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Greg Hansen: Tucson golf mainstay Andrew Wack knows everybody's name — and game
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Greg Hansen: Tucson golf mainstay Andrew Wack knows everybody's name — and game

Andrew Wack, assistant shop manager, answers a call at the Randolph Golf Complex. Wack says he’s worked at the store for 11 years. He’s often found chatting it up with the golfers.

Over the next five weeks, Star columnist Greg Hansen will be profiling 10 Tucsonans making a difference. Up first: Randolph Golf Complex's Andrew Wack.

About 110,000 golfers walk into the pro shop at the Randolph Golf Complex every year and about 109,999 get the following greetings:

“How’s your knee, Bob?”

“Did the pool guy I recommend work out, Jeff?”

“I heard you shot your age, Vanna.”

It is golf’s version of “Cheers,” where the man behind the counter, Andrew Wack, knows everybody’s name.

One day last week at the Grand Lake Golf Course high in the Colorado mountains, I bumped into Tucsonan Jim Thompson, who frequently plays at Randolph’s two courses, Randolph North and Dell Urich, in the winter.

I asked if he knew Wack.

“Love that guy,” he said.

Talk about a difference-maker.

Retired IRS official David Cook plays golf two or three mornings a week at the Randolph complex. Cook sometimes arranges tee times for eight or 10 of his golf partners and the numbers don’t always work out, especially when the tee sheet is booked from 7 a.m. until noon.

“On occasion, I mess up and have more golfers than I have tee times,” says Cook. “Andrew always says ‘don’t worry, we’ll work it out.’ And he does.”

Once, on Wack’s day off, Cook paid with a credit card instead of with his season pass. When he got his bank statement, he noticed an unexpected charge for green fees.

“I went to Andrew the next day and within two minutes he found my charge and credited my account,” says Cook.

Wack used to be an instructor and scratch golfer. “He is the consummate professional,” one Raytheon official says.

It’s not about money with Wack, it’s about engagement. Invariably, while waiting to check in, I notice that almost every golfer carries on a personal conversation with Andrew.

“Good luck with your new car, Mike,” Andrew will say.

“See you next week, Andrew,” the golfer says.

When my friend George Yost, a regular at Randolph for almost 30 years, moved to Colorado last year, he walked to the counter to pay for his final day of golf in Tucson.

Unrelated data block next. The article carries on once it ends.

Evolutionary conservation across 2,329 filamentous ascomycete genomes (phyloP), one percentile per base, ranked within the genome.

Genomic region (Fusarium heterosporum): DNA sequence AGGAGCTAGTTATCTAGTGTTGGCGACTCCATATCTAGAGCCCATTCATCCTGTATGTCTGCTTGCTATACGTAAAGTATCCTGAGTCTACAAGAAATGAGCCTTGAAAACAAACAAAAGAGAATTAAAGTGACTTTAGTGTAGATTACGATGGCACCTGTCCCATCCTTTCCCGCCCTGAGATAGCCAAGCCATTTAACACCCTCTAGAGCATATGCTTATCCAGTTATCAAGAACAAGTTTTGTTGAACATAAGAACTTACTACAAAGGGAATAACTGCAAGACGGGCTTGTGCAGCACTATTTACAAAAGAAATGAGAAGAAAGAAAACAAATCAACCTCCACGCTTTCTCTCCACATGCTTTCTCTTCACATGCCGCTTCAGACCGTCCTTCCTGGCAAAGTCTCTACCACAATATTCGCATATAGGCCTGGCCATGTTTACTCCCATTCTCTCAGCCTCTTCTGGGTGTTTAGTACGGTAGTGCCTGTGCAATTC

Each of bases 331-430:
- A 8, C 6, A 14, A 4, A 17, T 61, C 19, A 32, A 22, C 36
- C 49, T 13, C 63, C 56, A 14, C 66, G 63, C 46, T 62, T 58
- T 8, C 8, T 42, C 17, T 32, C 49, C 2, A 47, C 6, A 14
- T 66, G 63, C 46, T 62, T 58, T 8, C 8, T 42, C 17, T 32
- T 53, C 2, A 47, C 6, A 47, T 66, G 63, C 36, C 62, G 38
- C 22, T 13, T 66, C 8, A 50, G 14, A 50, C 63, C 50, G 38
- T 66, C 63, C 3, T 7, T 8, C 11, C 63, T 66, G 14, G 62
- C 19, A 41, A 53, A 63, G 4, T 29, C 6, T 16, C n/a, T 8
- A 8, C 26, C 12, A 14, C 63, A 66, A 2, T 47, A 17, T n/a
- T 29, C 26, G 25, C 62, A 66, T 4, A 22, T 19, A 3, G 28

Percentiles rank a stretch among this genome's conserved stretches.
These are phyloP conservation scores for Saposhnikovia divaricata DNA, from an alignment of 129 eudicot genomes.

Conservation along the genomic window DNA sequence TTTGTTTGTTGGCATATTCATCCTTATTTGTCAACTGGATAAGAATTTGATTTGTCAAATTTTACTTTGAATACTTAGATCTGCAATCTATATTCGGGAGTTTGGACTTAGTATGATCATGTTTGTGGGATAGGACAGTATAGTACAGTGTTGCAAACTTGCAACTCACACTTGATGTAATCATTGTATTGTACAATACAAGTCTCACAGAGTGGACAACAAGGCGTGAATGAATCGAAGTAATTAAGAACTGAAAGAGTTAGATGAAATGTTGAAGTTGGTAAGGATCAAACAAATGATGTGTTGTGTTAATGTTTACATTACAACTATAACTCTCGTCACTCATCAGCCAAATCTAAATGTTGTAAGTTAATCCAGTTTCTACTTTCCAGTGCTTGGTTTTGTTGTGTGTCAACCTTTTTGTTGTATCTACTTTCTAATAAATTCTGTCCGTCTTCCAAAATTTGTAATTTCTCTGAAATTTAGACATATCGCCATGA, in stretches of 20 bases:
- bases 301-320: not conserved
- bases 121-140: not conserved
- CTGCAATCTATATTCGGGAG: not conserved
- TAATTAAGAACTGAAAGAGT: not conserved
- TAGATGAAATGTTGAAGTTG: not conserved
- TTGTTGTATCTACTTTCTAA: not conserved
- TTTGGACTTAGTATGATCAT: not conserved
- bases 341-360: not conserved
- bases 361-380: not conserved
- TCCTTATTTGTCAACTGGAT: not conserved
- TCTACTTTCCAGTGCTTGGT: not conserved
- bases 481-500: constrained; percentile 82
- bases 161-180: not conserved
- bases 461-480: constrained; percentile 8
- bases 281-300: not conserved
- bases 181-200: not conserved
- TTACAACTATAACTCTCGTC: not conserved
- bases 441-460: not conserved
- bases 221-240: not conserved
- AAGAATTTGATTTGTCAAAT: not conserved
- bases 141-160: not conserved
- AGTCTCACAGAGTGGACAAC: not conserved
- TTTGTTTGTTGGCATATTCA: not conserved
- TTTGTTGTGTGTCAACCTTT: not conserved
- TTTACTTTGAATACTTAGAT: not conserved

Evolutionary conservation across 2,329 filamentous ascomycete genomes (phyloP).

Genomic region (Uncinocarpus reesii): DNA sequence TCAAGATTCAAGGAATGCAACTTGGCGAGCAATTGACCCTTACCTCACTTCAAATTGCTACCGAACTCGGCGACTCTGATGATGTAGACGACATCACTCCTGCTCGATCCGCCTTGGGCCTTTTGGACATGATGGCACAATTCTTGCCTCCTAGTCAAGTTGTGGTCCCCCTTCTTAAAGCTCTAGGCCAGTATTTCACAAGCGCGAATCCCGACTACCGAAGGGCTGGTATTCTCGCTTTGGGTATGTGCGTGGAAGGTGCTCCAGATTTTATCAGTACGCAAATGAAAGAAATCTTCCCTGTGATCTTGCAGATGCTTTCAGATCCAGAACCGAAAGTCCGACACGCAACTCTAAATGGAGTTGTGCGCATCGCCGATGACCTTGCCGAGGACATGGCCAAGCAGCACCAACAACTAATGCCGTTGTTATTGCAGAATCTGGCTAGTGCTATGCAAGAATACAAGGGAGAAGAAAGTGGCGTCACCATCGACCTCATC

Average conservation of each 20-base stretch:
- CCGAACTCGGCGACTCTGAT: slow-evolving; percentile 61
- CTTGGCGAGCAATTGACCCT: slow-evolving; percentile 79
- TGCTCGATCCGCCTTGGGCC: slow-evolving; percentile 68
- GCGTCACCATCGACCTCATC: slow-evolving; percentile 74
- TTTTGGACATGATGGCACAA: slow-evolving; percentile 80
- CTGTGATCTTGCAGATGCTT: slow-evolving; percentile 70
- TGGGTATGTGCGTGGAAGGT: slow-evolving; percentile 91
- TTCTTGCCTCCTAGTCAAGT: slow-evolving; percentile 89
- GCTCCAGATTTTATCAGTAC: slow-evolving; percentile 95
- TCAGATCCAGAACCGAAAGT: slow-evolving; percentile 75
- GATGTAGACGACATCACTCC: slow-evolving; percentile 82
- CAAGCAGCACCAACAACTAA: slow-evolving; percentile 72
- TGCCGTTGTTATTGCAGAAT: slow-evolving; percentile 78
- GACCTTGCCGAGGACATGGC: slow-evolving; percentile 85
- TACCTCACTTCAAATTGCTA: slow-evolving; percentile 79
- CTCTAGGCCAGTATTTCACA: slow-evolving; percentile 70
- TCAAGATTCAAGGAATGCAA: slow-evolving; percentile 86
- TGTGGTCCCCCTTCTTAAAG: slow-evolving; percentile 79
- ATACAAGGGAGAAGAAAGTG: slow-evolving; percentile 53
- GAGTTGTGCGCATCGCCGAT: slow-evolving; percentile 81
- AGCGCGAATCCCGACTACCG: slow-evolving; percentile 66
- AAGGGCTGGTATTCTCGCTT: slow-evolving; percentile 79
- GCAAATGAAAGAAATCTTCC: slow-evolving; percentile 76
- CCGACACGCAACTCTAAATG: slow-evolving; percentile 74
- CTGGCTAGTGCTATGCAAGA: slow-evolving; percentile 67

“No charge for you, my friend,” said Wack. “It’s on me.”

In an often unfriendly and cold industry ravaged by the economy and diminishing numbers, Wack is a one-man welcoming committee.

The Illinois-born, Maryland-raised son of a U.S. Department of Agriculture worker drove his ’66 Mustang to Oro Valley about 30 years ago to visit his sister. He liked the area immediately and a day later walked to the pro shop at Oro Valley Country Club and applied for a job.

He was hired the same day. Except for a brief stint working at a golf club near Palo Alto, California, Wack has worked at El Conquistador Country Club, SaddleBrooke Golf Club, the Silverbell Golf Course and for about the last decade, Randolph.

Things you wouldn’t know about the modest Andrew Wack: He was once a scratch golfer and a golf instructor, before turning strictly to the meet-and-greet retail business.

“I had three surgeries for skin cancers on my face,” he says. “I took the hint and decided to get out of the sun as much as possible.”

He surely gained his helpful demeanor from his father, who moved his family to Africa for the Department of Agriculture when Andrew was just a kid. His dad helped developing countries learn how to irrigate crops and install plumbing and flooring in their modest homes, and how treat people the right way.

“Andrew is the consummate professional in facilitating and managing the clubs that utilize Tucson’s municipal courses,” says Jim Normoyle, a Raytheon official who chairs the Sunrise Golf Club. “The thing that stands out about Andrew is his attitude. He has a way of making each club, regardless of the number of members, feel like they are walking into a country club where he knows everyone’s name.”

Before OB Sports was hired to conduct the day-to-day business and course operations of Tucson’s five city golf courses, Wack was often a middle man trying to explain why bunkers had not been raked, or why drinking foundations didn’t work, or why the greens were so bumpy.

Someone would walk in and say “Andrew, why is the pin on No. 5 on a mound in the middle of the green? It’s impossible!”

A few minutes later someone would open the door and say “Andrew, you should check out the sand trap at No. 3. It’s a big pool of water.”

“Obviously the courses are in better shape now,” Wack says. “I have a lot of respect for OB Sports and what they’ve been able to do. I get comments about the improvements every day and it makes my job easier.”

Wack usually arrives at the pro shop at 5 a.m., works on the books and prepares for another day at “Cheers.”

In late May, I was in the pro shop when a man opened the door and said “Andrew, I shot 72. If I can do that six years from now, I’ll shoot my age.”

Golfers can be insufferable, often recounting shot-by-shot sequences that seem interminable. As usual, Wack was an interested listener.

“How’d you do over the water at No. 17?” he asked.

“Put it in that back bunker,” the 72-shooter said. “And, hey, maybe you should tell those OB Sports guys that there’s only one rake back there. Had to walk around the whole bunker to get it.”

Wack laughed.

“Next time don’t put it in the bunker,” he said.

The man waved and walked away smiling.

Contact sports columnist Greg Hansen at 520-573-4362 or On Twitter: @ghansen711.

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